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How Related Are the Prices of Organic and Conventional Corn and Soybean?


  • Singerman, Ariel
  • Lence, Sergio H.
  • Kimble-Evans, Amanda


Cointegration is tested between organic and conventional corn and soybean markets in several locations throughout the U.S. using a unique data set. Organic prices are found to behave like pure jump processes rather than diffusions. A simple specification for pure jump processes is introduced and used with Monte Carlo methods to compute appropriate critical values for unit-root and cointegration tests. Findings indicate that no long-run relationship exists between organic and conventional prices, implying that price determination for organic corn and soybean is independent from that for the conventional crops. This suggests that organic corn and soybean prices are driven by demand and supply forces idiosyncratic to the organic market. For each crop, cointegrating spatial relationships are found between prices at the main organic markets. However, such relationships are generally weaker than the ones for the corresponding conventional prices, implying that organic markets are more affected by idiosyncratic shocks than conventional markets.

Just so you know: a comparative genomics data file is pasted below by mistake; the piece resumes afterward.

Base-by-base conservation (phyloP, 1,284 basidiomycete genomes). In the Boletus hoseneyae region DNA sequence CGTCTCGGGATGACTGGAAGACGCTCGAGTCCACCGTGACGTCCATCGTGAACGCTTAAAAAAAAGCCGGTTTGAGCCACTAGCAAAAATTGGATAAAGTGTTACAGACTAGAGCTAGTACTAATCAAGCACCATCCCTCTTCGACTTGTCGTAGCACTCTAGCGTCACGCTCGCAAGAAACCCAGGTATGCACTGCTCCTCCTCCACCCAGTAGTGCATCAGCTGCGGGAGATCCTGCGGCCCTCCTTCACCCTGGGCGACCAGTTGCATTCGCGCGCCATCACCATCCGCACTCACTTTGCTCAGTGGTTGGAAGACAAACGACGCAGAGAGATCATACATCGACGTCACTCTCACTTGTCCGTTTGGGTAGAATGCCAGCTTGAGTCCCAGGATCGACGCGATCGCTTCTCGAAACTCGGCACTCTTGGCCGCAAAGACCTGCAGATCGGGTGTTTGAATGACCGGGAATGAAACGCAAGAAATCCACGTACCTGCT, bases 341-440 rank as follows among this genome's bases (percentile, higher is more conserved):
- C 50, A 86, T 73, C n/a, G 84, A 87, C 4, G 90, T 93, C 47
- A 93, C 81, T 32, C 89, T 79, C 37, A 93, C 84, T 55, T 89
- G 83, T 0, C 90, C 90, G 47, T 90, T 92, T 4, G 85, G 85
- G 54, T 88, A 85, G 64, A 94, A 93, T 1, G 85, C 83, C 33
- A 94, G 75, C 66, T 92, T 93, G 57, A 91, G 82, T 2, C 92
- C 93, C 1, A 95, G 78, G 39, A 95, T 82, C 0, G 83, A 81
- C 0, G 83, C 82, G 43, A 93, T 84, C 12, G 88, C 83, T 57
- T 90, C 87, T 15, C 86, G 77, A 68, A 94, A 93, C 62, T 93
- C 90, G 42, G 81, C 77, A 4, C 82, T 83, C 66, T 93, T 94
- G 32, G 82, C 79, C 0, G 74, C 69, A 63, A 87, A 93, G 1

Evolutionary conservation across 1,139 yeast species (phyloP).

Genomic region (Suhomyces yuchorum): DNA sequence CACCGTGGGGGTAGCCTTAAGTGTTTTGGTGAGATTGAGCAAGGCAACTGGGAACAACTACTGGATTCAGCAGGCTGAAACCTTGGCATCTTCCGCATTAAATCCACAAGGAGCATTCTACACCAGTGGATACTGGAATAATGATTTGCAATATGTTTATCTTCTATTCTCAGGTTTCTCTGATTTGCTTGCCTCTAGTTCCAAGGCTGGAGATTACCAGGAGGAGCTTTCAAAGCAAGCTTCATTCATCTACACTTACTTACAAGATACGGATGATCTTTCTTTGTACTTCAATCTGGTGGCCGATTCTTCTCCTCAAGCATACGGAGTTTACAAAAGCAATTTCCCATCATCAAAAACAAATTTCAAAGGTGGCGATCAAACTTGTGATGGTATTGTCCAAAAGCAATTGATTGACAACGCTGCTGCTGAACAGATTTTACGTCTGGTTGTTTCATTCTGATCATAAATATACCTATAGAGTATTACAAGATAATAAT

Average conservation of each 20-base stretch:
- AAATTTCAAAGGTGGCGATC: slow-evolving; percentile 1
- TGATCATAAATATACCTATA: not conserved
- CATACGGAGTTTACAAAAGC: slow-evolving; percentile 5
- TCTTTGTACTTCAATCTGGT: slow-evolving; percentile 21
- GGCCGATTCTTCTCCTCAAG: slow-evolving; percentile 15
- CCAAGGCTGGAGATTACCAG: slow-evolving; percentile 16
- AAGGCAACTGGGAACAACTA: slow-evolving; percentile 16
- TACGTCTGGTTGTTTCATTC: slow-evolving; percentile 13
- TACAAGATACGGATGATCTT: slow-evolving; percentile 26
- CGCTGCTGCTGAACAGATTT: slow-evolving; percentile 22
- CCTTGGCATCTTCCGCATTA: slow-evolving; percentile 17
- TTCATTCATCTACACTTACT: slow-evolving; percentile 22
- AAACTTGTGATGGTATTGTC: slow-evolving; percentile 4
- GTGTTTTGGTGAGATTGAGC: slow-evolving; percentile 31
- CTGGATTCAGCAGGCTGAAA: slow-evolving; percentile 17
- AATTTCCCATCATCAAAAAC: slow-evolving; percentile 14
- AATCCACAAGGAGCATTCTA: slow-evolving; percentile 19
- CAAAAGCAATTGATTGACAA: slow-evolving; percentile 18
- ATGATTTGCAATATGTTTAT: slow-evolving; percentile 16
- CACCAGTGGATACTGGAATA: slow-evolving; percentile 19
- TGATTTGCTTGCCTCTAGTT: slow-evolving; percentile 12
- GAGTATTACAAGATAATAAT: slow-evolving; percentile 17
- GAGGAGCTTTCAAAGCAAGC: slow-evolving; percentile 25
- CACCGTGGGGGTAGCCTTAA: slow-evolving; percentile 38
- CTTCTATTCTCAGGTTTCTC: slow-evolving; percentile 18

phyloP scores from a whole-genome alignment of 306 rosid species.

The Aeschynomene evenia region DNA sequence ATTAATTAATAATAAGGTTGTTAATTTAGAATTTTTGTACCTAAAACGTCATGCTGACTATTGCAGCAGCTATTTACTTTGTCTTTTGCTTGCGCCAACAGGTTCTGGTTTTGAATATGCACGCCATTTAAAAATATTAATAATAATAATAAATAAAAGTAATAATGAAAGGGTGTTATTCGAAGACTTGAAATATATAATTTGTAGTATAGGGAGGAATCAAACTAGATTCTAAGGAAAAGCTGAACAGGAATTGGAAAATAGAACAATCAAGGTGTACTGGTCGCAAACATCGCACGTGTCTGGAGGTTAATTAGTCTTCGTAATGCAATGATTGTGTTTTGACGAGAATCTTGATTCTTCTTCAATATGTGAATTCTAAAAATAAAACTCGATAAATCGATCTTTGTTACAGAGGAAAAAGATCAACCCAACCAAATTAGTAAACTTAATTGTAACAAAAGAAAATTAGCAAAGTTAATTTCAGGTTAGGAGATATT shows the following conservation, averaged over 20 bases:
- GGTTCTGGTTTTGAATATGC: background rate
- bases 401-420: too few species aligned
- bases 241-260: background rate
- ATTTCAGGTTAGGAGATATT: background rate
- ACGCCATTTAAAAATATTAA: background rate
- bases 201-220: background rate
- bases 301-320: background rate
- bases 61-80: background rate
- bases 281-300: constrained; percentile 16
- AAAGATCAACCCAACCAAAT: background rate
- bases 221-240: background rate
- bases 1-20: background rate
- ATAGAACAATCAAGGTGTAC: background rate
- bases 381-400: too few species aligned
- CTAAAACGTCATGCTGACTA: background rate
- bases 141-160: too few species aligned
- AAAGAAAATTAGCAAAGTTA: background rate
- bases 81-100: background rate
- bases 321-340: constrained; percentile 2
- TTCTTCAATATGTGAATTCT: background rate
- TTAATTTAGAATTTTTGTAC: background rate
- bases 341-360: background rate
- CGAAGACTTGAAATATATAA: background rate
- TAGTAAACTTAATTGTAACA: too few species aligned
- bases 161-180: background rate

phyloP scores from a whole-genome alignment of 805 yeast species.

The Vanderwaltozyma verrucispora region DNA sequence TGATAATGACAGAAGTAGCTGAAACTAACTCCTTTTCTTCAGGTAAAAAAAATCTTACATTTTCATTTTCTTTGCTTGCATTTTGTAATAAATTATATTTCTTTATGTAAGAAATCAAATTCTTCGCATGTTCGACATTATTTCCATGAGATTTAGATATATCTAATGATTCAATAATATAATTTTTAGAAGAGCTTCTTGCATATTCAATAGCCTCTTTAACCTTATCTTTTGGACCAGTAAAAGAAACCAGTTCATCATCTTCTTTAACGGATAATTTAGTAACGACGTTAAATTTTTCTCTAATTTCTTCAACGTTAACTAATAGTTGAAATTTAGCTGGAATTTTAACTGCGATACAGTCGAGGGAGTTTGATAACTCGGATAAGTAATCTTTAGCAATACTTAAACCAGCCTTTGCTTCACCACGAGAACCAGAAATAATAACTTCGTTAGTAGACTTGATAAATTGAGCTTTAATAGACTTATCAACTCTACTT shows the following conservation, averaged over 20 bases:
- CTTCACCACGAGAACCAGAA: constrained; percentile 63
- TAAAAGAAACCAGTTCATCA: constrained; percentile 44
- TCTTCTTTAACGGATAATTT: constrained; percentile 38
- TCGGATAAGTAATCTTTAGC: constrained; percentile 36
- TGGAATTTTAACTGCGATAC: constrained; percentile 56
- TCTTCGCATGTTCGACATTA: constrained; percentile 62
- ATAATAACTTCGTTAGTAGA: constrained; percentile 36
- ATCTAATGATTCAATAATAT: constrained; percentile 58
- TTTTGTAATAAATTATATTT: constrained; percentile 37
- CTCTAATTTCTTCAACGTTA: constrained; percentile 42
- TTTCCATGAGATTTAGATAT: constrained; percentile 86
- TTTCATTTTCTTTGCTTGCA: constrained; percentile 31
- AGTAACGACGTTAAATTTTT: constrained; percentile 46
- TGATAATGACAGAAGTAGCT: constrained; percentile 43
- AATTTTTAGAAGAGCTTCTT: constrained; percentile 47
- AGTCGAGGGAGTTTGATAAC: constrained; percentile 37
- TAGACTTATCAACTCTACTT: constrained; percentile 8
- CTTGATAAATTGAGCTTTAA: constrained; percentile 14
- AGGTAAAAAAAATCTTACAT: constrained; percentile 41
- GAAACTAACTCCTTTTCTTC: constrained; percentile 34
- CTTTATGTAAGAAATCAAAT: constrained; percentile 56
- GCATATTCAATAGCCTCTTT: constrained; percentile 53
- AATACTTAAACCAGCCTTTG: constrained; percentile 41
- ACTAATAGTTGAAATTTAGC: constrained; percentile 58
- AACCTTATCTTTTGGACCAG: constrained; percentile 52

Suggested Citation

  • Singerman, Ariel & Lence, Sergio H. & Kimble-Evans, Amanda, 2013. "How Related Are the Prices of Organic and Conventional Corn and Soybean?," Staff General Research Papers Archive 37467, Iowa State University, Department of Economics.
  • Handle: RePEc:isu:genres:37467

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    More about this item


    cointegration; jump price process; organic crops; organic production; price analysis;

    JEL classification:

    • Q13 - Agricultural and Natural Resource Economics; Environmental and Ecological Economics - - Agriculture - - - Agricultural Markets and Marketing; Cooperatives; Agribusiness
    • Q18 - Agricultural and Natural Resource Economics; Environmental and Ecological Economics - - Agriculture - - - Agricultural Policy; Food Policy

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